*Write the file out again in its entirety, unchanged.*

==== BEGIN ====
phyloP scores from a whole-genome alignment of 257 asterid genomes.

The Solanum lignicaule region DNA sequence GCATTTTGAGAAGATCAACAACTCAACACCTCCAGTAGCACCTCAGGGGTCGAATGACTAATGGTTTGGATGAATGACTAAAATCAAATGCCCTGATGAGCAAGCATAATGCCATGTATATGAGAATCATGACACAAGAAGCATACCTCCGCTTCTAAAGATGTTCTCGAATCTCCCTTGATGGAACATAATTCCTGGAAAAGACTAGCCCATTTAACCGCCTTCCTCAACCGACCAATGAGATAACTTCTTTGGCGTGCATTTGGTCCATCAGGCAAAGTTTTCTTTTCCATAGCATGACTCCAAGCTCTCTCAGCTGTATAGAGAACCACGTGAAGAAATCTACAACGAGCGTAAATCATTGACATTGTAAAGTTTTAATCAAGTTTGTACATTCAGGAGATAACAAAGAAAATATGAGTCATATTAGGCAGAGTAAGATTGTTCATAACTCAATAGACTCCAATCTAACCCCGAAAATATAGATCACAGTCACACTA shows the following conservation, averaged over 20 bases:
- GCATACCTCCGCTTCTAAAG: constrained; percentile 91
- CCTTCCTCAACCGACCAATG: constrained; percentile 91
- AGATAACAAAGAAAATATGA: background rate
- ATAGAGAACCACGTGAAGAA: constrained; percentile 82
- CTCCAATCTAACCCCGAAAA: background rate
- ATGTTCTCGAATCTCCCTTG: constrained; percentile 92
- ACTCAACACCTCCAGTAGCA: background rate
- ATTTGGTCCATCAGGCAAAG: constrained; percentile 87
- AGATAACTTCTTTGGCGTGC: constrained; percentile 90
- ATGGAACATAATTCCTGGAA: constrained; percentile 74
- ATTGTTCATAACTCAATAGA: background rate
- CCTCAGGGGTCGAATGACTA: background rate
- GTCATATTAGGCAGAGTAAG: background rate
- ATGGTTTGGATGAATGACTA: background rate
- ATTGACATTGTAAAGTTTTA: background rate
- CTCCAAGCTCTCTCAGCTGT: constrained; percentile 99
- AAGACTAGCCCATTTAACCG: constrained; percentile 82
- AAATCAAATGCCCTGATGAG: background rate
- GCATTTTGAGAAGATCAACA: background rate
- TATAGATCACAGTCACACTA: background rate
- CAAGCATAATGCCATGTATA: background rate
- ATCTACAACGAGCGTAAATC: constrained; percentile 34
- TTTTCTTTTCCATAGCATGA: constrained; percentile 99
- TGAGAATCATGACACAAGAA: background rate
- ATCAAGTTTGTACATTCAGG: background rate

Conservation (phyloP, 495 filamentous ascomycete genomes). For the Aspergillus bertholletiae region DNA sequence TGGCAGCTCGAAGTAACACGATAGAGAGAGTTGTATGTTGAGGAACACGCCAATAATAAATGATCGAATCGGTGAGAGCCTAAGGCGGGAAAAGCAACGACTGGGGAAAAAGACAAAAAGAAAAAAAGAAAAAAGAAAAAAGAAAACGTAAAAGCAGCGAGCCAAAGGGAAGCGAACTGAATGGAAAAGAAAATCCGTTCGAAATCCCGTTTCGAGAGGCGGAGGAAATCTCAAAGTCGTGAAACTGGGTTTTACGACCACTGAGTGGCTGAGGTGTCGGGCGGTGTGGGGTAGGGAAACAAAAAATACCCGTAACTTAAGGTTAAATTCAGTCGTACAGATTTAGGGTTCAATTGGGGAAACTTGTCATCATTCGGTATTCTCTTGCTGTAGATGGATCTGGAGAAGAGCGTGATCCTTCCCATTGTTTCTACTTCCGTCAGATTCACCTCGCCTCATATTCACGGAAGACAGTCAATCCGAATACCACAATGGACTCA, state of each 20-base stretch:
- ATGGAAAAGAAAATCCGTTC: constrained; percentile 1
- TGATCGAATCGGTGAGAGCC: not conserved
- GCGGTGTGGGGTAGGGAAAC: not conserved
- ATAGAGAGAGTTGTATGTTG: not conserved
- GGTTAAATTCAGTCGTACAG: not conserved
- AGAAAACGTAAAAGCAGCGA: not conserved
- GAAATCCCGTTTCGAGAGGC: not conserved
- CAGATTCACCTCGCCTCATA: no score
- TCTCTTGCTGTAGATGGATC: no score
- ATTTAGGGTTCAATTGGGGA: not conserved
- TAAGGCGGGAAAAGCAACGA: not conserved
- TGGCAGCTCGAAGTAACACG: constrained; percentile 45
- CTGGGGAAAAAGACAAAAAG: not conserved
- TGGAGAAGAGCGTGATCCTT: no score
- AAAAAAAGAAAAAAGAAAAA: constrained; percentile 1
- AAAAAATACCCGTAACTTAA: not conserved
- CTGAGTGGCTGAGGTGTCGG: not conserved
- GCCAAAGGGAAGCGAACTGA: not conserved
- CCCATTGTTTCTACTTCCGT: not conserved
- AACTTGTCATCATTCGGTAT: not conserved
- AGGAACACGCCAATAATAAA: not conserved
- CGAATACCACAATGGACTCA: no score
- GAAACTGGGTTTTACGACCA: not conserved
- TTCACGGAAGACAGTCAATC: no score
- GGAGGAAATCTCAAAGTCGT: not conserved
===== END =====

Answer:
phyloP scores from a whole-genome alignment of 257 asterid genomes.

The Solanum lignicaule region DNA sequence GCATTTTGAGAAGATCAACAACTCAACACCTCCAGTAGCACCTCAGGGGTCGAATGACTAATGGTTTGGATGAATGACTAAAATCAAATGCCCTGATGAGCAAGCATAATGCCATGTATATGAGAATCATGACACAAGAAGCATACCTCCGCTTCTAAAGATGTTCTCGAATCTCCCTTGATGGAACATAATTCCTGGAAAAGACTAGCCCATTTAACCGCCTTCCTCAACCGACCAATGAGATAACTTCTTTGGCGTGCATTTGGTCCATCAGGCAAAGTTTTCTTTTCCATAGCATGACTCCAAGCTCTCTCAGCTGTATAGAGAACCACGTGAAGAAATCTACAACGAGCGTAAATCATTGACATTGTAAAGTTTTAATCAAGTTTGTACATTCAGGAGATAACAAAGAAAATATGAGTCATATTAGGCAGAGTAAGATTGTTCATAACTCAATAGACTCCAATCTAACCCCGAAAATATAGATCACAGTCACACTA shows the following conservation, averaged over 20 bases:
- GCATACCTCCGCTTCTAAAG: constrained; percentile 91
- CCTTCCTCAACCGACCAATG: constrained; percentile 91
- AGATAACAAAGAAAATATGA: background rate
- ATAGAGAACCACGTGAAGAA: constrained; percentile 82
- CTCCAATCTAACCCCGAAAA: background rate
- ATGTTCTCGAATCTCCCTTG: constrained; percentile 92
- ACTCAACACCTCCAGTAGCA: background rate
- ATTTGGTCCATCAGGCAAAG: constrained; percentile 87
- AGATAACTTCTTTGGCGTGC: constrained; percentile 90
- ATGGAACATAATTCCTGGAA: constrained; percentile 74
- ATTGTTCATAACTCAATAGA: background rate
- CCTCAGGGGTCGAATGACTA: background rate
- GTCATATTAGGCAGAGTAAG: background rate
- ATGGTTTGGATGAATGACTA: background rate
- ATTGACATTGTAAAGTTTTA: background rate
- CTCCAAGCTCTCTCAGCTGT: constrained; percentile 99
- AAGACTAGCCCATTTAACCG: constrained; percentile 82
- AAATCAAATGCCCTGATGAG: background rate
- GCATTTTGAGAAGATCAACA: background rate
- TATAGATCACAGTCACACTA: background rate
- CAAGCATAATGCCATGTATA: background rate
- ATCTACAACGAGCGTAAATC: constrained; percentile 34
- TTTTCTTTTCCATAGCATGA: constrained; percentile 99
- TGAGAATCATGACACAAGAA: background rate
- ATCAAGTTTGTACATTCAGG: background rate

Conservation (phyloP, 495 filamentous ascomycete genomes). For the Aspergillus bertholletiae region DNA sequence TGGCAGCTCGAAGTAACACGATAGAGAGAGTTGTATGTTGAGGAACACGCCAATAATAAATGATCGAATCGGTGAGAGCCTAAGGCGGGAAAAGCAACGACTGGGGAAAAAGACAAAAAGAAAAAAAGAAAAAAGAAAAAAGAAAACGTAAAAGCAGCGAGCCAAAGGGAAGCGAACTGAATGGAAAAGAAAATCCGTTCGAAATCCCGTTTCGAGAGGCGGAGGAAATCTCAAAGTCGTGAAACTGGGTTTTACGACCACTGAGTGGCTGAGGTGTCGGGCGGTGTGGGGTAGGGAAACAAAAAATACCCGTAACTTAAGGTTAAATTCAGTCGTACAGATTTAGGGTTCAATTGGGGAAACTTGTCATCATTCGGTATTCTCTTGCTGTAGATGGATCTGGAGAAGAGCGTGATCCTTCCCATTGTTTCTACTTCCGTCAGATTCACCTCGCCTCATATTCACGGAAGACAGTCAATCCGAATACCACAATGGACTCA, state of each 20-base stretch:
- ATGGAAAAGAAAATCCGTTC: constrained; percentile 1
- TGATCGAATCGGTGAGAGCC: not conserved
- GCGGTGTGGGGTAGGGAAAC: not conserved
- ATAGAGAGAGTTGTATGTTG: not conserved
- GGTTAAATTCAGTCGTACAG: not conserved
- AGAAAACGTAAAAGCAGCGA: not conserved
- GAAATCCCGTTTCGAGAGGC: not conserved
- CAGATTCACCTCGCCTCATA: no score
- TCTCTTGCTGTAGATGGATC: no score
- ATTTAGGGTTCAATTGGGGA: not conserved
- TAAGGCGGGAAAAGCAACGA: not conserved
- TGGCAGCTCGAAGTAACACG: constrained; percentile 45
- CTGGGGAAAAAGACAAAAAG: not conserved
- TGGAGAAGAGCGTGATCCTT: no score
- AAAAAAAGAAAAAAGAAAAA: constrained; percentile 1
- AAAAAATACCCGTAACTTAA: not conserved
- CTGAGTGGCTGAGGTGTCGG: not conserved
- GCCAAAGGGAAGCGAACTGA: not conserved
- CCCATTGTTTCTACTTCCGT: not conserved
- AACTTGTCATCATTCGGTAT: not conserved
- AGGAACACGCCAATAATAAA: not conserved
- CGAATACCACAATGGACTCA: no score
- GAAACTGGGTTTTACGACCA: not conserved
- TTCACGGAAGACAGTCAATC: no score
- GGAGGAAATCTCAAAGTCGT: not conserved